Lawyer’s $2,465 hourly rate draws objection in J&J talc bankruptcy case

Attorney Neal Katyal is seen in front of the U.S. Supreme Court building after arguing a case before the court in Washington, U.S., November 4, 2014. REUTERS/Gary Cameron

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  • Trustee balked at Neal Katyal’s fee
  • J&J spinoff in talc liability fight wants Katyal and his law firm Hogan Lovells on board for appeals

May 24 – The United States is objecting to a Johnson & Johnson subsidiary’s bid to add Hogan Lovells partner Neal Katyal to its legal team in a high-stakes bankruptcy case, citing his hourly rate of $2,465 — a possible new legal industry high.

Johnson & Johnson is using the proceedings to try to resolve claims that its baby powder and other talc-based products caused cancer. The company, which maintains the products are safe, in October assigned thousands of talc lawsuits to a new subsidiary, LTL Management LLC, and placed it in bankruptcy.

The U.S. trustee in the Chapter 11 case on Friday asked a federal bankruptcy judge in New Jersey to block LTL from retaining Katyal, calling his hourly rate “significantly higher” than that of partners from the seven other law firms already involved in the case.

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LTL asked the judge for approval to add Katyal to its legal team earlier this month, citing his and Hogan Lovells’ expertise in federal appeals. Multiple talc claimants have appealed the February ruling that allowed LTL’s bankruptcy to move forward.

Partner billing rates at large law firms are considered competitive business information and are typically not public. But they are disclosed in some court filings, especially in bankruptcy cases where a debtor’s legal fees must be approved by a judge.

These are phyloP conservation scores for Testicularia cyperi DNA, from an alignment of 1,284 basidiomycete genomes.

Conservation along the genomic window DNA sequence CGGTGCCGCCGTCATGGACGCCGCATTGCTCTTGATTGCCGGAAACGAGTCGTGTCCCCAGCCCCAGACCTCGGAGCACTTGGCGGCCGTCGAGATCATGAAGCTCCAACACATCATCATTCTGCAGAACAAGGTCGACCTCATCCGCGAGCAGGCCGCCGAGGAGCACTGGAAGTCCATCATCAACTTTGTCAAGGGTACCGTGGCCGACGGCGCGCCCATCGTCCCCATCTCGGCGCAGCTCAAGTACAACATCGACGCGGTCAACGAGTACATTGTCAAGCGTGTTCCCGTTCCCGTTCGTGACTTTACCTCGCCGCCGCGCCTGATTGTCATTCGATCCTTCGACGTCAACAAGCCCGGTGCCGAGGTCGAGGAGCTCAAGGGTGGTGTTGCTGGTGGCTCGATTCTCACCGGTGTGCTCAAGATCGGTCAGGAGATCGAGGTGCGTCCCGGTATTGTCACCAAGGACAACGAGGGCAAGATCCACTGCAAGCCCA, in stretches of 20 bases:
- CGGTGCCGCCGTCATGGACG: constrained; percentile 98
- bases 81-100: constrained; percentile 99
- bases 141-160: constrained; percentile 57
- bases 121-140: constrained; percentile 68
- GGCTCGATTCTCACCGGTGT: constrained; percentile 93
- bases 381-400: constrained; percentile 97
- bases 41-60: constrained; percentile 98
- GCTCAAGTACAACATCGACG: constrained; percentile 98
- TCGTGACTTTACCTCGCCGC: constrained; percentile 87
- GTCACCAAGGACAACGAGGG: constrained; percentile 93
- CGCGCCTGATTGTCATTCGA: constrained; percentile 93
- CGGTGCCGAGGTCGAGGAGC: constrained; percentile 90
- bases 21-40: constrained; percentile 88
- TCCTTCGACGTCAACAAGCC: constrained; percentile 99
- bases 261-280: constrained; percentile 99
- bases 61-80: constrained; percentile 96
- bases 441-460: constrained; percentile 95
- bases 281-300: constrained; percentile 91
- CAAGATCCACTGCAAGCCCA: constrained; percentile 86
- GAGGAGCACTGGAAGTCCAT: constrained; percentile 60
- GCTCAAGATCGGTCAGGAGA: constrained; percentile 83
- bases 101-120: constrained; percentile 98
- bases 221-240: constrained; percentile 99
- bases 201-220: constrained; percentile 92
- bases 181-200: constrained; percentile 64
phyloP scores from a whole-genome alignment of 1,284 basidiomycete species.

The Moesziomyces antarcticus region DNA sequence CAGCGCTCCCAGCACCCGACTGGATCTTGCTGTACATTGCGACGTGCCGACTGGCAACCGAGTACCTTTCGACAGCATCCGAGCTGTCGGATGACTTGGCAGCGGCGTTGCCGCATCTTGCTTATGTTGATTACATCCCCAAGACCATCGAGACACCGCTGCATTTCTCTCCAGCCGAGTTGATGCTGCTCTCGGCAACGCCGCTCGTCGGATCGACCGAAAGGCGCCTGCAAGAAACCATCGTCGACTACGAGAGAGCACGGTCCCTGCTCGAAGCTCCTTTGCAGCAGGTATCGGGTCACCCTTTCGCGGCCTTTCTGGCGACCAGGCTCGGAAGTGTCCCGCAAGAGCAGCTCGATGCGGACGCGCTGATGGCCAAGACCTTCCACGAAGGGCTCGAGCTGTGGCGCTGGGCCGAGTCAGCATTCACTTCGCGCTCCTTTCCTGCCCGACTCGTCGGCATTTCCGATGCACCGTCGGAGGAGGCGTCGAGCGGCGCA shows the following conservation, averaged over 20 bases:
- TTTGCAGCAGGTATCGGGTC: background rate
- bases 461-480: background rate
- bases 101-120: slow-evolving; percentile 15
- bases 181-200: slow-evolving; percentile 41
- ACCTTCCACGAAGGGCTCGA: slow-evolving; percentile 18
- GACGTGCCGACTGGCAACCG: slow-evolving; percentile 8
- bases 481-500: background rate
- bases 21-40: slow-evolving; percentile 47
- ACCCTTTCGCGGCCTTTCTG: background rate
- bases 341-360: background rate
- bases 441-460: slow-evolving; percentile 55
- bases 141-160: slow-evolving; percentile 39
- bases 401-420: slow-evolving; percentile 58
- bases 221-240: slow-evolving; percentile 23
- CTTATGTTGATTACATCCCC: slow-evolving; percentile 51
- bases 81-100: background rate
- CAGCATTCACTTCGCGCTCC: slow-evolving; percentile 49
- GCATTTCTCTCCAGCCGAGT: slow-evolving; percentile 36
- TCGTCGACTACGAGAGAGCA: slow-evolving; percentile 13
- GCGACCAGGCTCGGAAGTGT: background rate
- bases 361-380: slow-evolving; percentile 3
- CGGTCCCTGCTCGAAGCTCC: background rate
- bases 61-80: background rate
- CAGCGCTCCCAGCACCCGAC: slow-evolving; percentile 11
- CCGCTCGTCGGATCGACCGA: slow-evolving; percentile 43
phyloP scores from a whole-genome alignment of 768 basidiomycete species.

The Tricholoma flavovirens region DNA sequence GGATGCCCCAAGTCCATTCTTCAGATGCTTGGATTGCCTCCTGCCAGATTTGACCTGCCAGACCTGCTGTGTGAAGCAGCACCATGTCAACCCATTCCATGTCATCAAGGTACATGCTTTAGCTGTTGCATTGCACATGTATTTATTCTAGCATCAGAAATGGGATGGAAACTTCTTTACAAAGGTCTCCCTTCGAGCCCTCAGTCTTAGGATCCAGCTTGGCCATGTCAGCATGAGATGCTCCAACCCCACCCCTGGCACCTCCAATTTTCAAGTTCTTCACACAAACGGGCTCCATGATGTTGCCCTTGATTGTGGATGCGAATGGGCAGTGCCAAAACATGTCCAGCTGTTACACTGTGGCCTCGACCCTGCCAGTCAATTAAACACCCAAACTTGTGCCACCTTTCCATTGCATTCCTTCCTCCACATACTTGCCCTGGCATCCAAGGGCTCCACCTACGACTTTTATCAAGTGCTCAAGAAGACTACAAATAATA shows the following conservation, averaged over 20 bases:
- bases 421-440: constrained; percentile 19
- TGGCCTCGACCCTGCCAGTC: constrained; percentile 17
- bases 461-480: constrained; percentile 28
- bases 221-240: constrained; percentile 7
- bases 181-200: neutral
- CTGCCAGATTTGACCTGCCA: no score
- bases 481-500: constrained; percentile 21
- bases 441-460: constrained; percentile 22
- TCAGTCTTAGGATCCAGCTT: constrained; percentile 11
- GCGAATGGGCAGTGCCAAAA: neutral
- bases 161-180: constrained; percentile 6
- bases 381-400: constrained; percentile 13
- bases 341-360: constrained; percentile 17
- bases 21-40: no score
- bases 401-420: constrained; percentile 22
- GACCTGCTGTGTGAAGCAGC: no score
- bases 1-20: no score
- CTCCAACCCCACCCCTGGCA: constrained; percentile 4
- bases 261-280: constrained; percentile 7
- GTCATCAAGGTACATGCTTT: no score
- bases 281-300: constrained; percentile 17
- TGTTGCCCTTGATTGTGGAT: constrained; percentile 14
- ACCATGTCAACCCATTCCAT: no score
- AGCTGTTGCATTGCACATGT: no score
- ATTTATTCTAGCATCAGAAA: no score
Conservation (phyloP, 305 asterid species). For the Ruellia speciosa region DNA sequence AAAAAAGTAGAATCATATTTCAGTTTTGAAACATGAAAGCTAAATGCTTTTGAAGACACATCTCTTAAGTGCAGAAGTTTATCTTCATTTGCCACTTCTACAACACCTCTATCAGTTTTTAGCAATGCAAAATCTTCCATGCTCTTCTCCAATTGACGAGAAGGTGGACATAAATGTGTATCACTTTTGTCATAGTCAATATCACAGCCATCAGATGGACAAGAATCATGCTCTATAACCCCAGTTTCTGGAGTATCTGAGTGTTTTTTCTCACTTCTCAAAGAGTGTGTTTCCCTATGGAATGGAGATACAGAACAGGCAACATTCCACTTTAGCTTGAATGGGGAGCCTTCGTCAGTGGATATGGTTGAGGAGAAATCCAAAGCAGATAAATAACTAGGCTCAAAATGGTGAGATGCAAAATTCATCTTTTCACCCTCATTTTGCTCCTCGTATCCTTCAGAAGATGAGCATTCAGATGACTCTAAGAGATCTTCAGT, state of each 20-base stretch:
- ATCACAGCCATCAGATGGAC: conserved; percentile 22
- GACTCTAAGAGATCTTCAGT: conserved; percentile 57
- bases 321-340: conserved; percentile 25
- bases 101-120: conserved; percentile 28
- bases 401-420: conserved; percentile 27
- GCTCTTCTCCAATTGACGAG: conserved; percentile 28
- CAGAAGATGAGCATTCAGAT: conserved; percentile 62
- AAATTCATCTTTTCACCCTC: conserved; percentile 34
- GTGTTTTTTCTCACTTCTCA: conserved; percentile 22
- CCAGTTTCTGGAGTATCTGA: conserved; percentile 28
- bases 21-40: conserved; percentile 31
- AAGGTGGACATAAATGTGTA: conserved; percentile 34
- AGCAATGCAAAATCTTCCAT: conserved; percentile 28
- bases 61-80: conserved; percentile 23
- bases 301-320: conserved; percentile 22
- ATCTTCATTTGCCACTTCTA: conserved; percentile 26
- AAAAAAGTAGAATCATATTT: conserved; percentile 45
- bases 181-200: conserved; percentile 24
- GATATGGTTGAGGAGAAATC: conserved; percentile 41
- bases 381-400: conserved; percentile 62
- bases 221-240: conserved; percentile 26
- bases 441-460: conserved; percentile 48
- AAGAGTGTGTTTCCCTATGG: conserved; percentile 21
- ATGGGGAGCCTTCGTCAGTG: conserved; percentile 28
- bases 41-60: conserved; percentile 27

Katyal’s hourly rate would rank among the highest publicly available figures in the legal industry. Former U.S. attorney general Eric Holder Jr, a partner at Washington, D.C.-based Covington & Burling, last year billed at $2,295 an hour according to a contract the firm signed with an Oregon university to conduct a workplace culture investigation.

Lynn LoPucki, a professor at the University of California at Los Angeles School of Law who tracks bankruptcy cases, said Monday that Katyal’s rate of nearly $2,500 is the highest he has seen.

Katyal, a former acting U.S. solicitor general who has argued dozens of cases before the U.S. Supreme Court, declined to comment on the objection Monday. Hogan Lovells did not immediately respond to requests for comment. The trustee, Andrew Vara, declined to comment through a Justice Department spokeswoman, and representatives for Johnson & Johnson did not respond to requests for comment.

According to the trustee’s objection, the hourly rate among LTL’s lawyers from Jones Day topped out at $1,350. Skadden, Arps, Slate, Meagher & Flom charged as high as $1,195; Weil, Gotshal & Manges’ top rate was $1,579; and Orrick Herrington & Sutcliffe’s was $1750. Lawyers from King & Spalding and Shook, Hardy & Bacon are also representing LTL.

The trustee previously sought to disqualify both Jones Day and Skadden from LTL’s legal team because they represent Johnson & Johnson in other matters, but the effort was unsuccessful.

Top approved billing rates in bankruptcy cases have been creeping toward the $2,000 mark over the past year. Kirkland & Ellis’ partner hourly billing rate hit $1,895 in three separate 2021 bankruptcies, while Simpson Thacher & Bartlett partners charged up to $1,850 per hour in the bankruptcy of Chilean bank holding company Corp Group Banking SA last year.

The case is LTL Management LLC, U.S. Bankruptcy Court for the District of New Jersey, No. 21-30589.

For LTL: Greg Gordon of Jones Day

For Talc Claimants Committee I: David Molton of Brown Rudnick; Melanie Cyganowski of Otterbourg; Daniel Stolz of Genova Burns; Brian Glasser of Bailey & Glasser; Lenard Parkins of Parkins Lee & Rubio; and Jonathan Massey of Massey & Gail

For Talc Claimants Committee II: Cullen Drescher Speckhart of Cooley

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